What is true of words denoting one sort of concept is not always true of words denoting other sorts of concepts, even if they are generally considered to have the same 'part of speech'.
For instance, the progressive is X-ing construction sounds just fine when used with some verbs (John is running, Kate is writing), but odd, if not downright ungrammatical, with others (*Melinda is believing his story, *Steve is knowing the answer).
The word is is likewise compatible with the progressive only in some contexts: both José is silly and José is being silly sound okay (albeit not equivalent), but between That is my car and *That is being my car, only the former is acceptable.
In a broad sense, we can categorize words into three semantic groups: words referring to objects, words referring to properties, and words referring to actions. While these three groups generally align with the commonly used parts of speech terms noun, adjective, and verb, an approach based on semantics and actual usage rather than prescriptive rules makes a finer-grained classification possible.
Just as we have three basic semantic groups, we might propose three basic sorts of usage. We may want to make outright reference to a concept, or we may want to invoke one concept to modify another, or we may want to predicate (or assert) a concept.
The three semantic categories are not limited to specific sorts of usage, but there is clearly one sort of usage where each is best-suited, or prototypical in a linguistic sense.
Objects, like DOG, TABLE or CAR, are usually time-stable — they persist from moment to moment in a way that properties (e.g., SHORT) and actions (e.g., JUMP) do not. They exist out in the world and can usually be counted. They're prototypical referents. This prototypicality is reflected in the wider range of grammatical options available to them in the reference function. We can refer to property words and event words, but we have to mark them explicitly. We have to add a noun-making suffix -ness to refer to the property word dark (Darkness is unpleasant), and the suffix -ing or the infinitive marker to to refer to the action word run (I like running / I like to run). We don't need any such modification for more prototypical object words — in fact, there are additional linguistic strategies available when referring to object words: we can make them plural, for instance, or use articles. Compare I like dogs with *I like darknesses or *I like runnings — only the first sounds okay. Again, while we can usually make a plural of a non-prototypical referent, it takes more effort, and the meaning won't necessarily be the same: I like several sorts of darkness.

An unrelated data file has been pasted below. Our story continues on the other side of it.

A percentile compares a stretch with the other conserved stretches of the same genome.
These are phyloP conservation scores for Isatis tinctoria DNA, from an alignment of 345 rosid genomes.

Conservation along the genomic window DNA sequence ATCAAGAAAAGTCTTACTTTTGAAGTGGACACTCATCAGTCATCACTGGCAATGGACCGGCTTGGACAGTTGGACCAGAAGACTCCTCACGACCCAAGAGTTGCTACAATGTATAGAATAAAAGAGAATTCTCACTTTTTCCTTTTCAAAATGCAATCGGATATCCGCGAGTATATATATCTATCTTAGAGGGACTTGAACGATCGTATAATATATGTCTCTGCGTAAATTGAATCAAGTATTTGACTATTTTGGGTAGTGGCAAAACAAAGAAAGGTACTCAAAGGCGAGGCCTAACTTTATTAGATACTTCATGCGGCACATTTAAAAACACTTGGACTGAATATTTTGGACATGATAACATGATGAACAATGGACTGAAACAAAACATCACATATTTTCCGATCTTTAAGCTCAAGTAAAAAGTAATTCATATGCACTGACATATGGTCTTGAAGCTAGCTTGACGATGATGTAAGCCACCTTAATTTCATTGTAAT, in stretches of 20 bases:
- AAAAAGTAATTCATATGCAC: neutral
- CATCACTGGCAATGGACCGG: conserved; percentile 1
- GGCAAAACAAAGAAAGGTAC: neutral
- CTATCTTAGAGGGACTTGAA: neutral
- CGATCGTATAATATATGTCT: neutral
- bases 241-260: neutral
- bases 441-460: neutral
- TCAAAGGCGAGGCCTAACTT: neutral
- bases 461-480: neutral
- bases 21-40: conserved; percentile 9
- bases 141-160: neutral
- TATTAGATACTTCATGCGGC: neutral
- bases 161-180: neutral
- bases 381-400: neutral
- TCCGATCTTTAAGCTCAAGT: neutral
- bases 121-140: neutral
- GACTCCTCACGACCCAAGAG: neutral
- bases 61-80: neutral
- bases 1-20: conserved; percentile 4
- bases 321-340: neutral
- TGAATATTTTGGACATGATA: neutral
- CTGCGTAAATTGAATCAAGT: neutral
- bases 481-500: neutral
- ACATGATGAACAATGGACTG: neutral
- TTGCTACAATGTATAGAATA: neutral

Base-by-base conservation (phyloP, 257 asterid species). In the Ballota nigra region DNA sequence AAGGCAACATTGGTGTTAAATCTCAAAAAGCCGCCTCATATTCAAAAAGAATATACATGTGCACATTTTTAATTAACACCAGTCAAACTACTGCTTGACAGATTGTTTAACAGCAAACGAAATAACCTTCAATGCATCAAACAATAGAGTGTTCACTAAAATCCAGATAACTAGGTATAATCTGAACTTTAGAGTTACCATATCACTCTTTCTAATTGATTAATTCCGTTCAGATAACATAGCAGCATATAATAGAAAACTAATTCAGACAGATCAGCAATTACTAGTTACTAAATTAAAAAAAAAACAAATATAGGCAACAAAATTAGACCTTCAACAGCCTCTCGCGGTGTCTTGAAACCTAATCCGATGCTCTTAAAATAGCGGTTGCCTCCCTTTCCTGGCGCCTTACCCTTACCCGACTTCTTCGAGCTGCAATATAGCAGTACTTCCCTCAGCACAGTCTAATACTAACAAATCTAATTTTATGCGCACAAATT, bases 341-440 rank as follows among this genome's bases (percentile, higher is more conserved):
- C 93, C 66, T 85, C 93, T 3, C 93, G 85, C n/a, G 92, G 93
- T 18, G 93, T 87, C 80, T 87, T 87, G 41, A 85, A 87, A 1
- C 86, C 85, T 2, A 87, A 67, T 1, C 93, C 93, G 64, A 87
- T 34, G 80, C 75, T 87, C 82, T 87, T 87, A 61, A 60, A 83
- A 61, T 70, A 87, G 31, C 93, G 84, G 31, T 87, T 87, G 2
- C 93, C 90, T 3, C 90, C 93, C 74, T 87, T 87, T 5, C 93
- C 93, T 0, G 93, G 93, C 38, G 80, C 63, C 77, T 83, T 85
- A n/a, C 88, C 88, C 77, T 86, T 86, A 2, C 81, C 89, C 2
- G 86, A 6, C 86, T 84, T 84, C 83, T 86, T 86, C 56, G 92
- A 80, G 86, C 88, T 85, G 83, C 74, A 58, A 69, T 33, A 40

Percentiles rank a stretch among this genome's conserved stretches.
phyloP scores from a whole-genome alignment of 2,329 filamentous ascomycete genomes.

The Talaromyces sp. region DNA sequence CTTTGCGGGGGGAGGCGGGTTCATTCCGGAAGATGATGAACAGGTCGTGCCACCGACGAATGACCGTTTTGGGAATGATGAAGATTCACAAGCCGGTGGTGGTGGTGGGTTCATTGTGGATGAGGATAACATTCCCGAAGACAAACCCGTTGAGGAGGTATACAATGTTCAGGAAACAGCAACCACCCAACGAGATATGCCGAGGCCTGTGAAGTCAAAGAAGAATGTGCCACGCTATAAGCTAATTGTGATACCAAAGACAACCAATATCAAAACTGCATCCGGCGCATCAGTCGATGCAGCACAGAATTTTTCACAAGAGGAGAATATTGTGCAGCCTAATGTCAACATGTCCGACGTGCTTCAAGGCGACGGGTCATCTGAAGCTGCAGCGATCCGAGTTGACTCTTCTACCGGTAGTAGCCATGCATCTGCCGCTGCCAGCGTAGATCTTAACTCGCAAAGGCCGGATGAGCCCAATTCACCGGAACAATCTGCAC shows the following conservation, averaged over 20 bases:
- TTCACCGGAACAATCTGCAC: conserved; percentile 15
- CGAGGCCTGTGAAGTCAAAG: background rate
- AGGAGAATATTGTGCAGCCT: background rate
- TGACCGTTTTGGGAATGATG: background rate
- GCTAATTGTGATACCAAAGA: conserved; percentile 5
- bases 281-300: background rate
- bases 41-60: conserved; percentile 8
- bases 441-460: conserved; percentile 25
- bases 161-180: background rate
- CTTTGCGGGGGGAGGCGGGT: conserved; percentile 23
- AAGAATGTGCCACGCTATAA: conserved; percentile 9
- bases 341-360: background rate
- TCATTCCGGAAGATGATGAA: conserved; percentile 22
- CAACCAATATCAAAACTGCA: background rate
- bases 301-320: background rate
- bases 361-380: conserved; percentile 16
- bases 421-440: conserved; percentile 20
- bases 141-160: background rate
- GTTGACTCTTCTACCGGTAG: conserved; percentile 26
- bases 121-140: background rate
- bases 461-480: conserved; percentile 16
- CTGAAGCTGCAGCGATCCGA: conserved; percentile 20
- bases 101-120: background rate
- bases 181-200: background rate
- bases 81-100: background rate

Properties, like YOUNG, FAT, BLUE, likewise show a preference for one sort of construction: modification. No special marking is necessary to indicate that a property word is serving a modifying function: the red car, the young girl. Object words and action words can be used for modification, but they need to be marked for that function by additional linguistic form. For example, possessive 's is one way to mark an object word for modification (the man's car), while -ing can signal that an action word is modifying a referent (the sleeping girl). In both cases, words denoting non-prototypical properties need extra marking. (In linguistics this sort of extra marking is called 'structural coding'). Similarly to how only more prototypical object words can inflect for plural number in English, more prototypical property words also have additional 'inflectional potential' available to them when serving a modifying function: they can inflect for degree through suffixation: young, younger, youngest, fat, fatter, fattest, blue, bluer, bluest (or through suppletion: good, better, best). Less prototypical property words can still mark the comparative, but they have to do it with a separate word: nuanced, more nuanced, most nuanced, not nuanced, *nuanceder, *nuancedest (stated another way, these property words demonstrate the greater inflectional potential of property words in a modification function, but at the same time they need greater structural coding to express that potential). Object words and action words used for modification can't express this inflectional potential at all: *the man's-est car, *the car most of the man, *the sleepingest girl.